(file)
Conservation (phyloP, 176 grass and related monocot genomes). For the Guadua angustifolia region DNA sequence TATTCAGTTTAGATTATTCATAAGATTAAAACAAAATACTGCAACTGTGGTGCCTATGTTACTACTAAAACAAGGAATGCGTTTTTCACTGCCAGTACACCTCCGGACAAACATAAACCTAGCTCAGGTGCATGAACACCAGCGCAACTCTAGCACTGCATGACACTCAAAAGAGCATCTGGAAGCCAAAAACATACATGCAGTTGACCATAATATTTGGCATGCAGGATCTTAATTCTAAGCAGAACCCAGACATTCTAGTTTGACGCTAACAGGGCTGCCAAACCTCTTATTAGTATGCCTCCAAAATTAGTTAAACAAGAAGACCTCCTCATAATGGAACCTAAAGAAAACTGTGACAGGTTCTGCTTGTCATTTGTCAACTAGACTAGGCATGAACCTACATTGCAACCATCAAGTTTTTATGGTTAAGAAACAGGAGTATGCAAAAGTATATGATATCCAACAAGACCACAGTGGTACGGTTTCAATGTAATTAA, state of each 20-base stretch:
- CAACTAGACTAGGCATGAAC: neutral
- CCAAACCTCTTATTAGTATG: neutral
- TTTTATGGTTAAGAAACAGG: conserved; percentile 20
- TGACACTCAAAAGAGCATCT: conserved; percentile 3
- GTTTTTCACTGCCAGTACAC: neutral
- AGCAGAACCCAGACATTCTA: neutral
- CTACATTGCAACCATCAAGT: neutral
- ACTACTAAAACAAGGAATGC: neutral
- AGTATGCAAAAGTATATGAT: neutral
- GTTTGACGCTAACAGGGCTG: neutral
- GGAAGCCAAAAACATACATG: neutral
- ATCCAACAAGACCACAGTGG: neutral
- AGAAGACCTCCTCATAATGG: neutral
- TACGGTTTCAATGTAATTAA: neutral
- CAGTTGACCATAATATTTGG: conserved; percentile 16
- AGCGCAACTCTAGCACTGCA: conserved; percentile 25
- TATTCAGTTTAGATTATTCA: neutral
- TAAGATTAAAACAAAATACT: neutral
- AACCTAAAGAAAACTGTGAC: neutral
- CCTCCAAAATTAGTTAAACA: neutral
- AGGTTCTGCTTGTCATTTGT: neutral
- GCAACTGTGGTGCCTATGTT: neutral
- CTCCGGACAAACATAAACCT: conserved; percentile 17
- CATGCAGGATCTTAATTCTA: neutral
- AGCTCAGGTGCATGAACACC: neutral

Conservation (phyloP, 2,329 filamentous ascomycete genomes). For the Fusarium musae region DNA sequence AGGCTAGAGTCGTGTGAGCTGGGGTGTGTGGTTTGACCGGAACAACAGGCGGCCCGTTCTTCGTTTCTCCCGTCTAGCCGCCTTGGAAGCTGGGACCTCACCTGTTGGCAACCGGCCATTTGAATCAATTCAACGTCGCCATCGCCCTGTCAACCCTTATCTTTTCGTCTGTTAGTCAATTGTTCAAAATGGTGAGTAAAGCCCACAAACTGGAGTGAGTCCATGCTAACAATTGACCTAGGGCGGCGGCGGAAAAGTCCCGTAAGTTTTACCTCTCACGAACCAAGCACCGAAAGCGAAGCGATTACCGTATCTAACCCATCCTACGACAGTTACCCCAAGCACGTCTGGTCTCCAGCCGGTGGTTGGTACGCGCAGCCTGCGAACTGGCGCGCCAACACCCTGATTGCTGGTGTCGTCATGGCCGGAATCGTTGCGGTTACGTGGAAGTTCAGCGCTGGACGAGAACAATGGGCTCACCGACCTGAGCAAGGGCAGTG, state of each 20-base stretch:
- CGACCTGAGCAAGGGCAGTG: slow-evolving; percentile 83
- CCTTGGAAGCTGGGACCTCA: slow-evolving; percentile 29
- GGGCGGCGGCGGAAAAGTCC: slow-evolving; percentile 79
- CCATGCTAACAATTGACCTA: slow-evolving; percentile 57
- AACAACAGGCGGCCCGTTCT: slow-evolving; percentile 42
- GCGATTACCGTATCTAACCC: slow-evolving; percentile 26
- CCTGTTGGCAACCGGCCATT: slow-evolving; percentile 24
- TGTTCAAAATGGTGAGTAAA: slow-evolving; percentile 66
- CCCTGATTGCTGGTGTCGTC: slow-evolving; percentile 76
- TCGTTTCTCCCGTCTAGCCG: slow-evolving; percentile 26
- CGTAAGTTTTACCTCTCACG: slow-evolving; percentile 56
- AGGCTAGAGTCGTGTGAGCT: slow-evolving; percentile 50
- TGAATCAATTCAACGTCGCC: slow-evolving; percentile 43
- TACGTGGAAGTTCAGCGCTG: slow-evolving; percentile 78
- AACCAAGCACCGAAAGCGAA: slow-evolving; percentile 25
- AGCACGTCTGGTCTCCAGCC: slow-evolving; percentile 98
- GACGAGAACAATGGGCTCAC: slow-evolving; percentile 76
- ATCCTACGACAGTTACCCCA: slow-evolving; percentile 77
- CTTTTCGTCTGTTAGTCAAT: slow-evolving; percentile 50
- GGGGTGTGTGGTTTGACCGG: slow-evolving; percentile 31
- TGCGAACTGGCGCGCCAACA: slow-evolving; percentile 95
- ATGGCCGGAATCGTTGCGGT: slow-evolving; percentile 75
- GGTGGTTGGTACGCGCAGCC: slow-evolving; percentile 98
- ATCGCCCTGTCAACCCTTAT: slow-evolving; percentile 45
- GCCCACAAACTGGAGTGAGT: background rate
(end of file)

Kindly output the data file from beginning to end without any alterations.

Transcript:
Conservation (phyloP, 176 grass and related monocot genomes). For the Guadua angustifolia region DNA sequence TATTCAGTTTAGATTATTCATAAGATTAAAACAAAATACTGCAACTGTGGTGCCTATGTTACTACTAAAACAAGGAATGCGTTTTTCACTGCCAGTACACCTCCGGACAAACATAAACCTAGCTCAGGTGCATGAACACCAGCGCAACTCTAGCACTGCATGACACTCAAAAGAGCATCTGGAAGCCAAAAACATACATGCAGTTGACCATAATATTTGGCATGCAGGATCTTAATTCTAAGCAGAACCCAGACATTCTAGTTTGACGCTAACAGGGCTGCCAAACCTCTTATTAGTATGCCTCCAAAATTAGTTAAACAAGAAGACCTCCTCATAATGGAACCTAAAGAAAACTGTGACAGGTTCTGCTTGTCATTTGTCAACTAGACTAGGCATGAACCTACATTGCAACCATCAAGTTTTTATGGTTAAGAAACAGGAGTATGCAAAAGTATATGATATCCAACAAGACCACAGTGGTACGGTTTCAATGTAATTAA, state of each 20-base stretch:
- CAACTAGACTAGGCATGAAC: neutral
- CCAAACCTCTTATTAGTATG: neutral
- TTTTATGGTTAAGAAACAGG: conserved; percentile 20
- TGACACTCAAAAGAGCATCT: conserved; percentile 3
- GTTTTTCACTGCCAGTACAC: neutral
- AGCAGAACCCAGACATTCTA: neutral
- CTACATTGCAACCATCAAGT: neutral
- ACTACTAAAACAAGGAATGC: neutral
- AGTATGCAAAAGTATATGAT: neutral
- GTTTGACGCTAACAGGGCTG: neutral
- GGAAGCCAAAAACATACATG: neutral
- ATCCAACAAGACCACAGTGG: neutral
- AGAAGACCTCCTCATAATGG: neutral
- TACGGTTTCAATGTAATTAA: neutral
- CAGTTGACCATAATATTTGG: conserved; percentile 16
- AGCGCAACTCTAGCACTGCA: conserved; percentile 25
- TATTCAGTTTAGATTATTCA: neutral
- TAAGATTAAAACAAAATACT: neutral
- AACCTAAAGAAAACTGTGAC: neutral
- CCTCCAAAATTAGTTAAACA: neutral
- AGGTTCTGCTTGTCATTTGT: neutral
- GCAACTGTGGTGCCTATGTT: neutral
- CTCCGGACAAACATAAACCT: conserved; percentile 17
- CATGCAGGATCTTAATTCTA: neutral
- AGCTCAGGTGCATGAACACC: neutral

Conservation (phyloP, 2,329 filamentous ascomycete genomes). For the Fusarium musae region DNA sequence AGGCTAGAGTCGTGTGAGCTGGGGTGTGTGGTTTGACCGGAACAACAGGCGGCCCGTTCTTCGTTTCTCCCGTCTAGCCGCCTTGGAAGCTGGGACCTCACCTGTTGGCAACCGGCCATTTGAATCAATTCAACGTCGCCATCGCCCTGTCAACCCTTATCTTTTCGTCTGTTAGTCAATTGTTCAAAATGGTGAGTAAAGCCCACAAACTGGAGTGAGTCCATGCTAACAATTGACCTAGGGCGGCGGCGGAAAAGTCCCGTAAGTTTTACCTCTCACGAACCAAGCACCGAAAGCGAAGCGATTACCGTATCTAACCCATCCTACGACAGTTACCCCAAGCACGTCTGGTCTCCAGCCGGTGGTTGGTACGCGCAGCCTGCGAACTGGCGCGCCAACACCCTGATTGCTGGTGTCGTCATGGCCGGAATCGTTGCGGTTACGTGGAAGTTCAGCGCTGGACGAGAACAATGGGCTCACCGACCTGAGCAAGGGCAGTG, state of each 20-base stretch:
- CGACCTGAGCAAGGGCAGTG: slow-evolving; percentile 83
- CCTTGGAAGCTGGGACCTCA: slow-evolving; percentile 29
- GGGCGGCGGCGGAAAAGTCC: slow-evolving; percentile 79
- CCATGCTAACAATTGACCTA: slow-evolving; percentile 57
- AACAACAGGCGGCCCGTTCT: slow-evolving; percentile 42
- GCGATTACCGTATCTAACCC: slow-evolving; percentile 26
- CCTGTTGGCAACCGGCCATT: slow-evolving; percentile 24
- TGTTCAAAATGGTGAGTAAA: slow-evolving; percentile 66
- CCCTGATTGCTGGTGTCGTC: slow-evolving; percentile 76
- TCGTTTCTCCCGTCTAGCCG: slow-evolving; percentile 26
- CGTAAGTTTTACCTCTCACG: slow-evolving; percentile 56
- AGGCTAGAGTCGTGTGAGCT: slow-evolving; percentile 50
- TGAATCAATTCAACGTCGCC: slow-evolving; percentile 43
- TACGTGGAAGTTCAGCGCTG: slow-evolving; percentile 78
- AACCAAGCACCGAAAGCGAA: slow-evolving; percentile 25
- AGCACGTCTGGTCTCCAGCC: slow-evolving; percentile 98
- GACGAGAACAATGGGCTCAC: slow-evolving; percentile 76
- ATCCTACGACAGTTACCCCA: slow-evolving; percentile 77
- CTTTTCGTCTGTTAGTCAAT: slow-evolving; percentile 50
- GGGGTGTGTGGTTTGACCGG: slow-evolving; percentile 31
- TGCGAACTGGCGCGCCAACA: slow-evolving; percentile 95
- ATGGCCGGAATCGTTGCGGT: slow-evolving; percentile 75
- GGTGGTTGGTACGCGCAGCC: slow-evolving; percentile 98
- ATCGCCCTGTCAACCCTTAT: slow-evolving; percentile 45
- GCCCACAAACTGGAGTGAGT: background rate